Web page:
Here at last,Harold Innis's History of Communicationis a masterful rendering of many of the unpublished writings by the man who inspired Marshall McLuhan and taught us to look at the material and organizational infrastructure of communication media as foundational to manners of thought and the natures of civilizations. Compiled and edited by three of Canada's foremost communications historians, Buxton, Cheney and Heyer have pulled together some exciting, mind-morphing stuff!
Scholars and students of communication owe Buxton, Cheney, and Heyer an enormous debt. Their rigorous editing of previously unpublished chapters from Innis’s history of communications brings to the public extraordinary examples of his brilliant research and his groundbreaking conceptualization of communication. It is mandatory reading, essential as we address the dominance of digital communication in the twenty-first century.
We are fortunate to finally be able to read core chapters from Harold Innis' legendary unpublished history of communication thanks to the work of Buxton, Cheney, and Heyer. Ranging widely across time and space, Innis presents a kaleidoscopic portrait of the various surfaces, writing systems, and practices that have shaped human communication. Framed by the authors' excellent introduction, this book offers a fascinating new perspective on the linkages between material and cultural history that Innis was making in his later work.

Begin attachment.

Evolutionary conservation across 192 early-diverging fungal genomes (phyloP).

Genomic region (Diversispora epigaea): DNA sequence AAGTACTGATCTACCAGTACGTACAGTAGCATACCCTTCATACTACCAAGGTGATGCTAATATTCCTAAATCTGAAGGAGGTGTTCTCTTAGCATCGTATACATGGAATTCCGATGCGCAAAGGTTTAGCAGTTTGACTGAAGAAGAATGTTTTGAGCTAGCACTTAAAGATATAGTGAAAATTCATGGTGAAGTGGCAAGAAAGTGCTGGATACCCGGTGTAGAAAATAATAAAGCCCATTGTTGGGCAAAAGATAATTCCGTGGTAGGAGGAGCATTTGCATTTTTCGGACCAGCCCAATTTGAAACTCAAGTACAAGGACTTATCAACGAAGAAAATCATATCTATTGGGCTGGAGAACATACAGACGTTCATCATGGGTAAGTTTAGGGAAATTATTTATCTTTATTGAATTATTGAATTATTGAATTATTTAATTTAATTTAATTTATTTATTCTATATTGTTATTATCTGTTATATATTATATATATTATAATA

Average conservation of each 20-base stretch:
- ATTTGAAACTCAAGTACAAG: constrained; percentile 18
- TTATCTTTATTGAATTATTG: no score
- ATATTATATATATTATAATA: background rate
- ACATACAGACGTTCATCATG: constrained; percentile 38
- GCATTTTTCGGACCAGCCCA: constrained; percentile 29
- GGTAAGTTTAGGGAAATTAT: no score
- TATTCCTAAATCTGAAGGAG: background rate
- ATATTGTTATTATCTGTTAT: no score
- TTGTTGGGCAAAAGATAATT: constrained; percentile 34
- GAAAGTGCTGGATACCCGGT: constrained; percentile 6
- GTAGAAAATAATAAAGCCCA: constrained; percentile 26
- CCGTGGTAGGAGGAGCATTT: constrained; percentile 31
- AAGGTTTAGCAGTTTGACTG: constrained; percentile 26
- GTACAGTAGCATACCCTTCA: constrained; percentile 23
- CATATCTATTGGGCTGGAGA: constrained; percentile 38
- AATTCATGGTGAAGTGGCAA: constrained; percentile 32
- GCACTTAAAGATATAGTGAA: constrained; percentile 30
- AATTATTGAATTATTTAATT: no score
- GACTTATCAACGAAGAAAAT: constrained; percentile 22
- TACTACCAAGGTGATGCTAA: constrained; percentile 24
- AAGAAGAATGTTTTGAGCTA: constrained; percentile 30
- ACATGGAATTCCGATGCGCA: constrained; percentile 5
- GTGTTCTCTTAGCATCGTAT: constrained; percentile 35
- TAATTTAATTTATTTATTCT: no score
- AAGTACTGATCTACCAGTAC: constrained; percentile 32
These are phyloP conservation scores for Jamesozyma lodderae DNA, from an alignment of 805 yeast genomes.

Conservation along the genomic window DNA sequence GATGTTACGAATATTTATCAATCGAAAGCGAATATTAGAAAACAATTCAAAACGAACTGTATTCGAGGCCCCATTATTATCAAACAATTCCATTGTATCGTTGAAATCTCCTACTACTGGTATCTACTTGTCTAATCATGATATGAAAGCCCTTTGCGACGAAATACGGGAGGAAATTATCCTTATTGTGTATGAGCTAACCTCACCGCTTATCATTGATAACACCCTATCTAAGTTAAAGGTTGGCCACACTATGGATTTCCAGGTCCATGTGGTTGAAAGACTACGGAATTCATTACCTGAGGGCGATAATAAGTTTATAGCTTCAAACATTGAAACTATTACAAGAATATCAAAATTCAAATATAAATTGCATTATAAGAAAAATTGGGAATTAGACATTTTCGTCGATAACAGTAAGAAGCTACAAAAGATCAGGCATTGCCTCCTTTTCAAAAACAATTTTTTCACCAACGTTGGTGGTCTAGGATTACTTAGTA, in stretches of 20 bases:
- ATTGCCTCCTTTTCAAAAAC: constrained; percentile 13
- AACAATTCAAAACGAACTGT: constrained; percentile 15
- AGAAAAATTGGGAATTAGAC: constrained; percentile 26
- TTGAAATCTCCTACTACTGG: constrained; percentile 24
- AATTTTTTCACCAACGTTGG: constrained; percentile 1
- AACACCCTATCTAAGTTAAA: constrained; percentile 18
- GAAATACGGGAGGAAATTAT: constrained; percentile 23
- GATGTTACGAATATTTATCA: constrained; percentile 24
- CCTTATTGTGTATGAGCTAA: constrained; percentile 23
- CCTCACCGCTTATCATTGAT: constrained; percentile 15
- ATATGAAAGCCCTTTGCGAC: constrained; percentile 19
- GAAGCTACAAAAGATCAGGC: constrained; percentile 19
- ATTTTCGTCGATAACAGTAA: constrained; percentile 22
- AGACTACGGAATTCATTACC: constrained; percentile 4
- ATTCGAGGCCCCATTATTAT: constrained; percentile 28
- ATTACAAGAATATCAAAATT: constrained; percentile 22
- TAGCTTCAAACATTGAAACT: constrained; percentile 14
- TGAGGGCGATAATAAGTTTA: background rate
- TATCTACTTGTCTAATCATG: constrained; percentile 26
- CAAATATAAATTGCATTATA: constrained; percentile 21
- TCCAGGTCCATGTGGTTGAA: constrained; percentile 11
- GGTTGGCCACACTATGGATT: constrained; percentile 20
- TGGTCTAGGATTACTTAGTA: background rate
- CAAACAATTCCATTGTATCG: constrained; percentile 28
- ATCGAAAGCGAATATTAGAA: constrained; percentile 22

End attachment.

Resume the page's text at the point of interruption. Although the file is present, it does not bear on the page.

This is a very lightly edited version of three chapters of Harold Innis's vast, unpublished, fact-packed manuscript on the history of communications. Innis (1894–1952) was a major 20th-century economic historian, known for his 'staple theory' of Canadian economic development. Fewer people know that in the last decade of his life, he pursued a study of the history of the pulp-and-paper industry that involved researching the history of humankind's communication activities back to ancient times. Materials (paper), technologies (printing), and the effects of communication (advertising) on society are what interested him. Presented here are the 'Coming of Paper' and chapters on 15th- and 16th-century printingwork the editors thought would interest today's scholars of book history. The content represents material that is not well reflected in Innis's Empire and Communications (1950), The Bias of Communication (1951), and Changing Concepts of Time (1952). The editors are professors of communication studies and economics in the US and Canada. Their added notes cover some of the work done since 1952 on the history of printed communications that is not reflected here. . . .Summing Up: Recommended. Upper-level undergraduates through researchers/faculty.